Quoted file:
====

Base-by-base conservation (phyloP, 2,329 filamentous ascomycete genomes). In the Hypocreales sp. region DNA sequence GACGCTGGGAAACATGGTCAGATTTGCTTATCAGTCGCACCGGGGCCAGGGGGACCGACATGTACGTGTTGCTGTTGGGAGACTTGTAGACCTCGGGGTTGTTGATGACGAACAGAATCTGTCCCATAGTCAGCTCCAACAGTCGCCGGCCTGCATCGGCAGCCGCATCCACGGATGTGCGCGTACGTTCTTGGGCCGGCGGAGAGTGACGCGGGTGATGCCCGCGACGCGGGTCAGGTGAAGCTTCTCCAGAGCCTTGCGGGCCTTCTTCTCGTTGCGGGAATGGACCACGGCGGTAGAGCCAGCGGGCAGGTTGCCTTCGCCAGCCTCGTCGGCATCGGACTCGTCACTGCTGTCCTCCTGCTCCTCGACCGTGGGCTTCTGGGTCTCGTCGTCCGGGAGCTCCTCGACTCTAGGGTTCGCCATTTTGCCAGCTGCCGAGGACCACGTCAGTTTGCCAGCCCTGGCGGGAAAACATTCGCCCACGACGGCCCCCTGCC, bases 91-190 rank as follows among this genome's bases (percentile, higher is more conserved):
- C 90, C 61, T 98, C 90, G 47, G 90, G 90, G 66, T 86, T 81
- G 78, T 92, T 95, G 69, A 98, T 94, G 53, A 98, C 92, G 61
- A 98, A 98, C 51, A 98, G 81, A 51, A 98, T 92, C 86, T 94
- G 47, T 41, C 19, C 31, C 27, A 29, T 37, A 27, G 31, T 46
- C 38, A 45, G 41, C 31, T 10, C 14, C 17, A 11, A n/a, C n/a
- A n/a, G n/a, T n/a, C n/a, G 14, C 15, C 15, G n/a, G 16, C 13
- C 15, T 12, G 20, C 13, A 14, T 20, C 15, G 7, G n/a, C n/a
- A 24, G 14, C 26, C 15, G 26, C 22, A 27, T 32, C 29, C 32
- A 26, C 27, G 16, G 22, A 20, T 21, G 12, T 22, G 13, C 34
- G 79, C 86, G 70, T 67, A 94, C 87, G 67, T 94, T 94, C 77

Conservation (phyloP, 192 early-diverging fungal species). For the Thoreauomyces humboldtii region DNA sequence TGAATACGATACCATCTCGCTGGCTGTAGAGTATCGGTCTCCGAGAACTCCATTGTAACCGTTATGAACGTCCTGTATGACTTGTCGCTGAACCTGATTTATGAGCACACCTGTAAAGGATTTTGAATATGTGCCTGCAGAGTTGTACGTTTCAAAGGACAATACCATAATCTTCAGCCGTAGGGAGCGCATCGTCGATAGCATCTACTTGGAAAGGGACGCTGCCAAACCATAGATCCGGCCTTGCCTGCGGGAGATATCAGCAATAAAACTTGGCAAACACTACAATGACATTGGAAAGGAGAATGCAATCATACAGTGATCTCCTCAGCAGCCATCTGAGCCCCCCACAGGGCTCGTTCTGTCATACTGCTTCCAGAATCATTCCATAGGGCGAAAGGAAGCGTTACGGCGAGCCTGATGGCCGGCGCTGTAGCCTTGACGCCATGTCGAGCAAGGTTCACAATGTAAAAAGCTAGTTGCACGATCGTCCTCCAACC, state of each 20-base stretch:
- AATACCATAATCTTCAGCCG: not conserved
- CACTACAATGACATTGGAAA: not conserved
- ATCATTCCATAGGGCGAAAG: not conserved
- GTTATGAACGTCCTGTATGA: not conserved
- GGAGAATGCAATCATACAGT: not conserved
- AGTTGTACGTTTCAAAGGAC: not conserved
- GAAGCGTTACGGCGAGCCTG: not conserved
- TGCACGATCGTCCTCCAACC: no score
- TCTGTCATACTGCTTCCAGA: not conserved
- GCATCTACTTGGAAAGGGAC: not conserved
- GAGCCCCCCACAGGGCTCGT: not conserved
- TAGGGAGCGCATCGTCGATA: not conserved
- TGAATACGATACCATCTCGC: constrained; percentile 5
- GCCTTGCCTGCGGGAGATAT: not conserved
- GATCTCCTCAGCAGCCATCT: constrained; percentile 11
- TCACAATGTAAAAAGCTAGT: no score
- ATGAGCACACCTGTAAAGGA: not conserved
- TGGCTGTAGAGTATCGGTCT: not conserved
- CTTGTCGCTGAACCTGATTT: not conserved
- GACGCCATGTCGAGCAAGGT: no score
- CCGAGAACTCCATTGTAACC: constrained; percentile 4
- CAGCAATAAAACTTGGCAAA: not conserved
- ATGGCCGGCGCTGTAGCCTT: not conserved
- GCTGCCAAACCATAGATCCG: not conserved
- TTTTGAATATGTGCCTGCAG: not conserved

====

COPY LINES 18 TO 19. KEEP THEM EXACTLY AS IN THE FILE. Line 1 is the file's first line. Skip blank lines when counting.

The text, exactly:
- AGTTGTACGTTTCAAAGGAC: not conserved
- GAAGCGTTACGGCGAGCCTG: not conserved